We’ve talked a lot about Density Altitude here on AccuracyTech, today we’re going to talk about it in depth! Specifically, why it’s so useful, and why you should be using it in lieu of the atmospherics that it’s comprised of. There are many definitions of density altitude. I’m going to keep it more common sense and less academic so it’s not even more confusing. The idea here is to use a variable that represents what the bullet has to deal with in flight, that you can plug into a ballistics calculator ahead of time, and keep your life simple when it’s time to pull the trigger. Work smarter, not harder!
For the purposes of long range, precision shooting, density altitude is the altitude which the bullet “thinks and behaves” as though it’s flying through. That may sound confusing now, but it get’s easier to understand as we delve into the subject. As altitude and temperature increase, air density decreases, and the opposite is also true. As your altitude drops, and the temperature drops, the air density increases. Think of the old boiling water analogy, hot water boils and all the molecules are moving and spaced farther apart than cold water. As water gets colder, the molecules pack tighter together, eventually it freezes. As the saying goes, the wind is like water!
How does this apply to shooting? Well, for starters, it’s one variable to work with. Most ballistic calculators, whether application or computer software, will give you two options for entering your atmospheric data. You can either enter everything, one unit of measure at a time, or you can use density altitude. Now on a square range where time and opportunity allow for it, you can enter all the variables before asking for a firing solution. You can enter you Temperature, Altitude, Barometric Pressure, Humidity, etc. However, in dynamic environments, time is of the essence. It’s much easier to use a single number before asking for a firing solution. This is why density altitude is so useful!
Density altitude takes all these factors into account. So instead of printing dope cards for every five or ten degrees of temperature change, every few points of barometric pressure change, every few hundred or few thousand feet of elevation, you can just use one number…the density altitude where you’re standing. You have to understand, that when you fire the rifle, the bullet doesn’t really care whether you’re at sea level in cold temperatures or sea level in warm temperatures. Pilots use density altitude because it more accurately determines the condition of the air the plane is moving through. You might be flying 200 feet above sea level, but if it’s really cold, the air could be so dense the plane would require a lot more power to maintain air speed and flight than you think.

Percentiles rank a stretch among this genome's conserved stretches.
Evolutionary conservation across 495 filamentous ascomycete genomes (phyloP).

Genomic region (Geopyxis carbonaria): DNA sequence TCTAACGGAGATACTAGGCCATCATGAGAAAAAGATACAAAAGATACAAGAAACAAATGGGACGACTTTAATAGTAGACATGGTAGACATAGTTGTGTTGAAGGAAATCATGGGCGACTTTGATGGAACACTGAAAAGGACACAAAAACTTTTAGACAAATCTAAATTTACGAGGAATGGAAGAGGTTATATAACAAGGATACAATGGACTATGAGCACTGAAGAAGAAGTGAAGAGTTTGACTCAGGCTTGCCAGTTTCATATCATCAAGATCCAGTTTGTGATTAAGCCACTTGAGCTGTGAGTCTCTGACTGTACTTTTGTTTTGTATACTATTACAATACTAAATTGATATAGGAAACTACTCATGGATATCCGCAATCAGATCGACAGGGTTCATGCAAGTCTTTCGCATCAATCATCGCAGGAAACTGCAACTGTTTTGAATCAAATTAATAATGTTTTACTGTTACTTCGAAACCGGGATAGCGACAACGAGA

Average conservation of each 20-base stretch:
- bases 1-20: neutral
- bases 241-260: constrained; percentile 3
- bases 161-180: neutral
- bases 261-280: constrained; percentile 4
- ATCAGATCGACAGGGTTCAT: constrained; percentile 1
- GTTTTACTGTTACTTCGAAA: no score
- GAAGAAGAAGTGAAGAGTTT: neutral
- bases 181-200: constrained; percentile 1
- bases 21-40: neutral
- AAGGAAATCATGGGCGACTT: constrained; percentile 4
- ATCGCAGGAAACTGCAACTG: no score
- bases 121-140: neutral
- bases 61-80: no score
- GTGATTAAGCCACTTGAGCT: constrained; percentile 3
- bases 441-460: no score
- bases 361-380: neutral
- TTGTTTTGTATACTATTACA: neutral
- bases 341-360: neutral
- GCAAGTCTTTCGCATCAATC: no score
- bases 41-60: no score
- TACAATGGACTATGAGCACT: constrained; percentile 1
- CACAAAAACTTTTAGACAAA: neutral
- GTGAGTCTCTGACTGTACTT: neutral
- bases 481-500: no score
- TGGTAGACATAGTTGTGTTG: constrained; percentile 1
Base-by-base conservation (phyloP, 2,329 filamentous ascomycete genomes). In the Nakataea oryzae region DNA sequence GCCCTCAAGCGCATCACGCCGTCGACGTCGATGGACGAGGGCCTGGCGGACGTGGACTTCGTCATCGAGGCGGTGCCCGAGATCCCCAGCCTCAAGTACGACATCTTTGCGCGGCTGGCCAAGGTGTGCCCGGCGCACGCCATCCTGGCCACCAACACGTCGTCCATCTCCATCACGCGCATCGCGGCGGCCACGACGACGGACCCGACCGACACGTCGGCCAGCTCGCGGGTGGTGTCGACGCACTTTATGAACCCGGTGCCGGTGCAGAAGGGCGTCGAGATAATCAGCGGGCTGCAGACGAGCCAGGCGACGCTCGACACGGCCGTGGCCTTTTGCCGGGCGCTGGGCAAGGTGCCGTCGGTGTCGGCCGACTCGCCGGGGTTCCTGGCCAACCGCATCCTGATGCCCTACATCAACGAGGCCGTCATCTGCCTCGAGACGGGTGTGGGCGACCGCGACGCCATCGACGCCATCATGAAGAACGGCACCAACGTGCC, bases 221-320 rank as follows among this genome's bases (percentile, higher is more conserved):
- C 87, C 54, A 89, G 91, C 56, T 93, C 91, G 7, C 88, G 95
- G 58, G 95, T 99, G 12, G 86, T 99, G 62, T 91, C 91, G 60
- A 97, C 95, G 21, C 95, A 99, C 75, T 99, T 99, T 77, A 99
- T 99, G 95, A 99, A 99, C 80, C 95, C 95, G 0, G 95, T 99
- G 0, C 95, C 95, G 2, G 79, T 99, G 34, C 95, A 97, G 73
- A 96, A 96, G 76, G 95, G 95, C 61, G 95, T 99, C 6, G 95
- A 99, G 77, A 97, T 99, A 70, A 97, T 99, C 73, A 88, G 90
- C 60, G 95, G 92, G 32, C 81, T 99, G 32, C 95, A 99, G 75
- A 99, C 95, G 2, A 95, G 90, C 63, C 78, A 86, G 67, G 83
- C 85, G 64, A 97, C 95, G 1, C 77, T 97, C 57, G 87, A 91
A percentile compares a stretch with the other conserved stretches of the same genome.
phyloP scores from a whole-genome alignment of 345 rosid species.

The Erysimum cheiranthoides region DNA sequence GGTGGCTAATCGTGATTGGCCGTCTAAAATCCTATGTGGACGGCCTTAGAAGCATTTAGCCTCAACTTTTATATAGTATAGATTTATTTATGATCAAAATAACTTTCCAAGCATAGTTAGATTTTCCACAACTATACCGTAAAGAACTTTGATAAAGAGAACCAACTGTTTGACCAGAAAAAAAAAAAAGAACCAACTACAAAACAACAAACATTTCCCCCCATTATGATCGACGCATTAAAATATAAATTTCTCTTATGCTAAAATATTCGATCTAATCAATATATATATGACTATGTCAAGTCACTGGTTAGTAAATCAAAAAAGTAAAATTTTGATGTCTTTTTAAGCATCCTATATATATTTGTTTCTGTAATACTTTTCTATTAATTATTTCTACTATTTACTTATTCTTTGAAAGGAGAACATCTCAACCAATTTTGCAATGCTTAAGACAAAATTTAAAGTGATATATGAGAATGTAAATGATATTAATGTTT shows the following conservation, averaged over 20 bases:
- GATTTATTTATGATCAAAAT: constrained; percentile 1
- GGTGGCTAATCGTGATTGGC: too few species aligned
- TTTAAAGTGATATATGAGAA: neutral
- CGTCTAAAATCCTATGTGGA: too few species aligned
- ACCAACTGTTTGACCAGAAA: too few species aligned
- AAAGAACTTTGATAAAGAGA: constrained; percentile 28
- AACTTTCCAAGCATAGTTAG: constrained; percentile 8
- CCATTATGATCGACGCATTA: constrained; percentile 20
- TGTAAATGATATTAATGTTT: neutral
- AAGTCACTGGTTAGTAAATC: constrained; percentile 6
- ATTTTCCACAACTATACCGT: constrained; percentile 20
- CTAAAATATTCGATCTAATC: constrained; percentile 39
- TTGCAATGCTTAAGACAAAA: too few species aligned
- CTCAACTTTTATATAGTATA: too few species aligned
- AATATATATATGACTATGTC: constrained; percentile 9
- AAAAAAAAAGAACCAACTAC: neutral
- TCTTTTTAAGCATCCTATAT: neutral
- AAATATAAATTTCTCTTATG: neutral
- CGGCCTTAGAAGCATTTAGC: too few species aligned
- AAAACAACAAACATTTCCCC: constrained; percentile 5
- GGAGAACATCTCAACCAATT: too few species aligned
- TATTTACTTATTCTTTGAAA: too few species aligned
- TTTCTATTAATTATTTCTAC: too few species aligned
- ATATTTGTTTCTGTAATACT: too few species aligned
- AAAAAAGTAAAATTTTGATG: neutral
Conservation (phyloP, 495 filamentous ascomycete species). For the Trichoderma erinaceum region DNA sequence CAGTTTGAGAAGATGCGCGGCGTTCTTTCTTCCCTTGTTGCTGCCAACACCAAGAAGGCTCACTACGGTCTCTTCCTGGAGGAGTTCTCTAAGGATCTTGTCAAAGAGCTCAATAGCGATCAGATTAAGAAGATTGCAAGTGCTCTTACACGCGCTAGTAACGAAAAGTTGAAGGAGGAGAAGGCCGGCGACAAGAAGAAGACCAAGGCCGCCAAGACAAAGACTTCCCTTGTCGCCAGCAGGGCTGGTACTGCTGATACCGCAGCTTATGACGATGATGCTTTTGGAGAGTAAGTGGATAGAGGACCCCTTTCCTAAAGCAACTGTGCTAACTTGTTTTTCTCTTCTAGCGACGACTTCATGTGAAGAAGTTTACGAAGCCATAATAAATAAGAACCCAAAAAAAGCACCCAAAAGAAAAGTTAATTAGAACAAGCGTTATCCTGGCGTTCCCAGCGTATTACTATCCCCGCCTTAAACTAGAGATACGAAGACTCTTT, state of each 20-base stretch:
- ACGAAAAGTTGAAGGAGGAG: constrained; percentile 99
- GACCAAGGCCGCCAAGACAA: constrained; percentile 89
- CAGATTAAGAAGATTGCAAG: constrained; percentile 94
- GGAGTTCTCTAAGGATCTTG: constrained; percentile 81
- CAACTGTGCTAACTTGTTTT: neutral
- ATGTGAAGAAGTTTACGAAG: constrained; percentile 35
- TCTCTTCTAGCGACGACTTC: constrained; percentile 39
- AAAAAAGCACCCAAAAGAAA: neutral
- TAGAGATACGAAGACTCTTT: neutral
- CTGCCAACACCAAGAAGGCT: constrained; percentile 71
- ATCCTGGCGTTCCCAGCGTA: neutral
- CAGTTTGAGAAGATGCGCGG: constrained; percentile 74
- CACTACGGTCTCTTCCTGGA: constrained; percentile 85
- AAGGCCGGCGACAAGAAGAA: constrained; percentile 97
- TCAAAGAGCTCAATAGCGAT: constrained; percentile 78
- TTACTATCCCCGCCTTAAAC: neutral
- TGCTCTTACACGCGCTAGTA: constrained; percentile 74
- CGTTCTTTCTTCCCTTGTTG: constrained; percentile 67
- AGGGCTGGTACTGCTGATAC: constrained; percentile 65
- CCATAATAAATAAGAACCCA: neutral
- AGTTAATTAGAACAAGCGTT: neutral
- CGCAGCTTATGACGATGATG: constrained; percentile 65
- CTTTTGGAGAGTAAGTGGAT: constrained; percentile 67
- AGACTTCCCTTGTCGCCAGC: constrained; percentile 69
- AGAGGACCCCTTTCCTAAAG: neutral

The Projectile Doesn’t Care
When you print your dope cards up, make density altitude cards. Don’t base your cards on a set of individual atmospheric conditions. As the different conditions change, it will throw off the data on the card. By using density altitude, you’re printing cards up using a more gross metric than any of the individual metrics we talked about earlier. Most people print density altitude cards up for every 1000ft or 2000ft of change in the density altitude. That’s a lot easier than trying to come up with firing solutions, ahead of time, for individual temperature changes or variances in barometric pressure as a storm system comes through.